Little Rock, AR
Organized by the Arkansas Arts Center to complement Little Dreams in Glass and Metal, a nationally-traveling exhibition, Glass Fantasies is a retrospective exhibition containing more than forty enamels produced between 1977 and 1989 by longtime Arkansas Arts Center Registrar and artist, Thom E. Hall.
Born in Fayetteville, Arkansas, Hall studied creative writing, drama, and the visual arts at the University of Arkansas between 1966 and 1974. Shortly thereafter, Hall relocated to Little Rock, where he took numerous workshops at the Museum School of the Arkansas Arts Center, including enamels with William Harper, ceramics with Cynthia Bringle and Patti Warashina, and drawing with Burton Callicott, Lowell Nesbitt, among others. In 1975, Hall began what would ultimately lead to a forty-year career at the Arkansas Arts Center, including thirty-four as Registrar.
Throughout his artistic career, Hall has worked in diverse media—watercolor, pencil, and paint—in his narrative portrayals of the human figure. Thus, it is no coincidence that Hall would bring this experience to his enamels, working in both the painterly Limoges-style and cloisonné techniques. A French word, cloisonné literally translates as, walled, compartmentalized, or partitioned. When used in reference to enameling, it is a technique in which thin wires—typically gold, silver, copper, or brass—are used to create compartments or areas (cloisons) in which enamel powder later will be applied. This allows for hard-edge, linear compositions in which the artist can prevent the colors from intermingling.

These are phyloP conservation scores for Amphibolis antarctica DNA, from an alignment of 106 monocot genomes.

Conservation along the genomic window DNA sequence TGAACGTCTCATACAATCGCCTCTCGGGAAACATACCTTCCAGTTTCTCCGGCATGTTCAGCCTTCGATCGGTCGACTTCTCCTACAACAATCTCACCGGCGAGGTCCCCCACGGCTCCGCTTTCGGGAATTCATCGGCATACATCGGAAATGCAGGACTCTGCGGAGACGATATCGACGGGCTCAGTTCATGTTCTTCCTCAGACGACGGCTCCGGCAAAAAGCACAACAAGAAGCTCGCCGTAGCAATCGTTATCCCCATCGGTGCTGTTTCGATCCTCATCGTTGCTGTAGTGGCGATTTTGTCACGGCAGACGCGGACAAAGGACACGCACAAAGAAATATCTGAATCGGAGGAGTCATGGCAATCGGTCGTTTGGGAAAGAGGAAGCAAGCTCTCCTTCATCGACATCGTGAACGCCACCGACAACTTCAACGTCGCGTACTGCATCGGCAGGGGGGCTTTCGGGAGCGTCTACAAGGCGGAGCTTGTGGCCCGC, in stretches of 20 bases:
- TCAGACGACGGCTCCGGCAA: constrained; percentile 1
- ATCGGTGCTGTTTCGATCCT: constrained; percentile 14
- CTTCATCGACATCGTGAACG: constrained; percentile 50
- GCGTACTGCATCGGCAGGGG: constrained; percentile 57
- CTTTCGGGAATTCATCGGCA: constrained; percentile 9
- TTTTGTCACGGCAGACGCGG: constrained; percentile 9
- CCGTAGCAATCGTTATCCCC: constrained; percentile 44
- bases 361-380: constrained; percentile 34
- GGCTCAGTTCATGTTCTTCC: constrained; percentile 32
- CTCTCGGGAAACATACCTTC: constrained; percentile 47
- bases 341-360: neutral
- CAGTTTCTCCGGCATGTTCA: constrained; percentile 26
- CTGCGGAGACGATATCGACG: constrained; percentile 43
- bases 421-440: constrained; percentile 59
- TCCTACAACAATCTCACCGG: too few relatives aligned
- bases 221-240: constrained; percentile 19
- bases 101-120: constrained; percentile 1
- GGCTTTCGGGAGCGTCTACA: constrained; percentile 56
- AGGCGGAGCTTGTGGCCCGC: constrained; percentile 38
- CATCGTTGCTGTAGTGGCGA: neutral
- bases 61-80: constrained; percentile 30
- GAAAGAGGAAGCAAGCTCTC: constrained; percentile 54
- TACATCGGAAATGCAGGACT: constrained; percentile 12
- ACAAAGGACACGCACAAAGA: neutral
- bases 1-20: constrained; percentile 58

His intimately scaled and skillfully composed cloisonné enamel panels—most of which measure five inches by four inches—are drawn from a rich tapestry of childhood memories, fantasies, dreams, and desires. His compositions are visual manifestations of the artist’s bawdy, tongue-in-cheek humor, as anyone who knows Thom can attest. Many also depict Sylvia Moskowitz, a transgressive she-male character who represents his alter-ego of sorts. Still others depict bar interiors and resort life of the 1930s and 1940s as well as beach scenes filled with strapping young men either lounging or playing a variety of sports. “All of my work is very personal and based on my experiences and visual memory…When I was about ten we took a family vacation to Miami Beach. I have lots of great vivid visuals in my head from that trip,” Hall recalled.
Credit: Exhibition overview from museum website